Mae Doyle comes back to her hometown a cynical woman. Her brother Joe fears that his love, fish cannery worker Peggy, may wind up like Mae. Mae marries Jerry and has a baby; she is happy but restless, drawn to Jerry's friend Earl.
On New Year's Eve 1946, Sheila Page kills her husband Barney. She wishes that she could relive 1946 and avoid the mistakes that she made throughout the year. Her wish comes true but cheating fate proves more difficult than she anticipated.
Hit man Philip Raven, who's kind to children and cats, kills a blackmailer and is paid off by traitor Willard Gates in "hot" money. Meanwhile, pert entertainer Ellen Graham, girlfriend of police Lieut. Crane (who's after Raven) is enlisted by a Senate committee to help investigate Gates. Raven, seeking Gates for revenge, meets Ellen on the train; their relationship gradually evolves from that of killer and potential victim to an uneasy alliance against a common enemy.Written by
Rod Crawford <firstname.lastname@example.org>
Paramount purchased the film rights to Graham Greene's novel in 1936 for only $12,000. When costs of production were seen as prohibitive, the project was abandoned. The film was taken up again in 1939 and 1940, and for a time Paramount considered making the picture in England. See more »
When you see Gates' chauffeur in the mansion he is not wearing a watch on any hand. But after Raven kicks him down the basement stairs and the chauffeur is trying to crawl up the stairs, he is now wearing a watch on his left wrist. When he then calls Gates to warn him, he once again is no longer wearing a watch. See more »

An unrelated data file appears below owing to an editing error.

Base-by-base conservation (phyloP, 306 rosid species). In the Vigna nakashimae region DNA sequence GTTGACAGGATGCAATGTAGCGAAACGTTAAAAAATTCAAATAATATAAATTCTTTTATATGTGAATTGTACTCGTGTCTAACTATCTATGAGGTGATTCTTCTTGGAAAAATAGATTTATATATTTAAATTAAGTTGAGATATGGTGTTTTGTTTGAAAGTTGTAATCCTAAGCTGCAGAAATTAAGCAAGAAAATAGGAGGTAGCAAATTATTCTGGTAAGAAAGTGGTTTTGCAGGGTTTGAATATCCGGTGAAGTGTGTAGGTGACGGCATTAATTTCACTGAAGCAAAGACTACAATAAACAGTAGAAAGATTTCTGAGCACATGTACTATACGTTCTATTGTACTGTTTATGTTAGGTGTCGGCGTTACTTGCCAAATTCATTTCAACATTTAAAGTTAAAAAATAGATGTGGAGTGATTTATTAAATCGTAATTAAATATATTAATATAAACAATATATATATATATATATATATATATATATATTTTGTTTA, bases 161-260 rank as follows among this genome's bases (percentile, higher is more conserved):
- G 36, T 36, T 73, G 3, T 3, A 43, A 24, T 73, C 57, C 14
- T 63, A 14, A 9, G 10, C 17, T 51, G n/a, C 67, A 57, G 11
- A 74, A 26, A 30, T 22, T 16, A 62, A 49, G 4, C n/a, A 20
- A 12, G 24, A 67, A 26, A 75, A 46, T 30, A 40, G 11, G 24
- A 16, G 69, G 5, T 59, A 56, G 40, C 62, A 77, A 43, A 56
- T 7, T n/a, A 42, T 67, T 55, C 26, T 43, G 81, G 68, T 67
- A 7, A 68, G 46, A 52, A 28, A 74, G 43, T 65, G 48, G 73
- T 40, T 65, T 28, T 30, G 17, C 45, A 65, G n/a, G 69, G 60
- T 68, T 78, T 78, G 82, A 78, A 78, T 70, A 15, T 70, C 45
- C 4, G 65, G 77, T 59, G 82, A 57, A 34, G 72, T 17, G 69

It's after 2:00. Can I come in now?
Hey, you in or aren't ya?
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one of the things that can make a film noir great is the ability to, at each turn, make the audience think that things are going to turn out okay, and then slam the door in its face. this film is able to do just that. alan ladd doesn't get the lead billing (that honor goes to lake and preston), but make not mistake - he is the star of the film. he plays a loner hit-man and we pick up the action just before he's set to do a job. he holds up his end of the bargain, but the man who hired him pays him in marked bills in an attempt to pin a robbery on him. ladd goes on the lam, but runs into the girlfriend (lake) of a cop (preston) who is after him for having passed one of the marked bills. little does ladd, or even preston, know, but lake has been enlisted by the government to do some investigative work on the man who paid ladd for the hit with the marked dough. it's quite a criss-crossed story, but it's all very easy to follow and very fun to watch while it unfolds. lake is sworn to secrecy because of the sensitive nature of her investigation, and she has no idea that the man she meets on the train (ladd) is the same man her boyfriend is pursuing. it's not as dark a noir as detour, but the ending is surprisingly affecting and certainly dark enough to qualify as a noir. the lighting is more subtle than it is in some noir and i made a note of looking into the cinematographer on this film. my hunch was right - john seitz did the cinematography for this and such films as invaders from mars, sunset blvd., double indemnity, sullivan's travels, and big clock. it's a crime that i've never heard of the guy. but i redeemed myself by finally looking into his work after watching this film. with sunset blvd and double indemnity i probably attributed the good lighting and camera work to billy wilder and the same is true for sullivan's travels and preston sturges. at any rate, this is a good film - ladd and lake do a good job, preston is capable; the cinematography is good even though it doesn't knock you over the head with its brilliance; and the story is well-constructed despite being a little far-fetched in places. B+.
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